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Opinion: Protest did more harm than good

In his recent oped “Opinion: Principled acts take courage,” Gerry Chidiac lauds the actions last month by workers at the Port of Prince Rupert, who refused to unload the cargo of a ship belonging to an Israeli company.
An Israeli flag blows in the wind from an elevated view of the Western Wall.

In his recent oped “Opinion: Principled acts take courage,” Gerry Chidiac lauds the actions last month by workers at the Port of Prince Rupert, who refused to unload the cargo of a ship belonging to an Israeli company.

Chidiac writes that the actions were part of a larger movement called Block the Boat, which “seeks to draw attention to the injustices suffered by Palestinians by preventing Israeli ships, often transporting weapons, from docking at ports all around the world.”

It is profoundly disappointing to see anyone, particularly a high school teacher like Chidiac, promote this “protest” movement. There are two reasons to oppose these protests, both for ideological and practical reasons.

Firstly, while Chidiac compares these protesters to those defending Indigenous Canadians and Black South Africans under Apartheid, the comparison is ludicrous.

Despite the repeated attempts to paint Israel as some kind of colonialist enterprise in the Middle East, anyone with a modicum of knowledge of the region knows full well that Israel didn’t appear out of thin air in 1948. The Jewish People have lived in their historic homeland for more than 3,000 years, and continue to speak the same language and follow the same precepts as their ancestors did thousands of years ago. This is not an opinion; it is fact, backed up by copious amounts of archaeological and other data.

Despite having been occupied for thousands of years by a parade of foreigners, including Romans, Greeks, Arabs, Turks, and Britons, the Jewish People in Israel finally threw off the shackles of occupation and Israel, the independent Jewish State, was reborn in 1948. Today, more than two million of Israel’s citizens are Arabs, who enjoy full civil rights in all areas, including in government, where an Arab Israeli party forms part of the governing coalition. As such, when Chidiac compares Israel to Apartheid South Africa, it is more than simple misinformation; it is defamatory.

It is repugnant to the very concept of justice to support a cause that treats the Jews, a small, vulnerable group of people who endured literally millennia of oppression and occupation in their own homeland, as an illegal occupier.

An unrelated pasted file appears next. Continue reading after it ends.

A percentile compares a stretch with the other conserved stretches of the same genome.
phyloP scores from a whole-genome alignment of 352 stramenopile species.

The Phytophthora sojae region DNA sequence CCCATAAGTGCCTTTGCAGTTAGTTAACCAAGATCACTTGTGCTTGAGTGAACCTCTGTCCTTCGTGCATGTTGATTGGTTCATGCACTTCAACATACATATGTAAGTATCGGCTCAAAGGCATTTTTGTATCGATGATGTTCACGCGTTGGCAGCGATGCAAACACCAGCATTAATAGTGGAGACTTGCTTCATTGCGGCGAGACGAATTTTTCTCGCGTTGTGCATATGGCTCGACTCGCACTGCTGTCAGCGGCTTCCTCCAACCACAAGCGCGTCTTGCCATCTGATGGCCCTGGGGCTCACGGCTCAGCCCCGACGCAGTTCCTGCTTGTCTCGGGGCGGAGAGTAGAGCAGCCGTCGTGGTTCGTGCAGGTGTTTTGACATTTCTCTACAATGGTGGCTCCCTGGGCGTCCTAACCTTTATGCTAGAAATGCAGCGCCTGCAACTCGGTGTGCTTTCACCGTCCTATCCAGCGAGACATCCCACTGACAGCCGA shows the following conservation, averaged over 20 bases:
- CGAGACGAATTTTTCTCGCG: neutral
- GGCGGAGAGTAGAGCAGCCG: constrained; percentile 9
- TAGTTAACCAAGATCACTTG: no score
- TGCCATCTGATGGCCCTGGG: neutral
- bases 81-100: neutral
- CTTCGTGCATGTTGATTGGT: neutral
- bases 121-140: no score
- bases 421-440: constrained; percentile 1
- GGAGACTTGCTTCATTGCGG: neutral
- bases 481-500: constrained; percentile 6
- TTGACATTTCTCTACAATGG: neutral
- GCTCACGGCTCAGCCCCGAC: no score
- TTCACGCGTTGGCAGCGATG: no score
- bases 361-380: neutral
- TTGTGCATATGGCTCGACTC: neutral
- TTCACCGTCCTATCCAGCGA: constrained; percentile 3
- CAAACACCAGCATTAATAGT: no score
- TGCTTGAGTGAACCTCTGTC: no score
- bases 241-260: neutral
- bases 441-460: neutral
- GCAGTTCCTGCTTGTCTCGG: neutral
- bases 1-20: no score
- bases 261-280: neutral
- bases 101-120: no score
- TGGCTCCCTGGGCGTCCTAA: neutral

But there is more than just an ideological problem with these protests; there is also a practical one. The act of blocking a ship belonging to an Israeli company in northern British Columbia – or anywhere else, for that matter, has absolutely no material benefit to anyone, least of all the Palestinians. While it is true that economic and other pressure did have material benefit in ending Apartheid in South Africa, that is because Black South Africans did not benefit from the country’s economy.

Conversely, in Israel, because the country’s Arab population is fully integrated in all parts of the economy, attempting to harm the Jewish State’s economy – which has failed to cause any harm, thankfully – ultimately helps nobody at all.

For example, the Israeli company SodaStream, which had previously housed a factory in Judea & Samaria – commonly called the West Bank – closed the factory partly as a result of international pressure in 2016. And while boycotters of Israel celebrated the news, there was one large group who didn’t – the 500 Palestinians – and their families – who were employed at the factory, all of whom lost their jobs as a result.

When a protest movement creates no benefit – and in fact, only harms – the very demographic that it seeks to be helping, then it is time for serious self reflection on the part of protesters and their supporters like Chidiac, who should be asking themselves exactly what is driving them to boycott a liberal, diverse and open society like Israel. It takes a special amount of privilege on the part of those thousands of kilometres away, here in Canada, to ask Palestinians to suffer from a boycott of Israel.

Boycotting Israel, whether by blocking Israeli ships in British Columbia, or any other action, not only is based on an egregious – and easily disproved – lie, but it serves to produce absolutely no benefit to the Palestinians, either. The only solution to the conflict between the Palestinians and Israel is to deepen and expand dialogue and cooperation, not to sever it. There are two peoples living in one small strip of land in the Middle East, and neither are going anywhere. It’s time that protesting workers in Prince Rupert, and their defenders recognize that fact. Otherwise, their efforts will continue to be an utter waste of time.

Robert Walker


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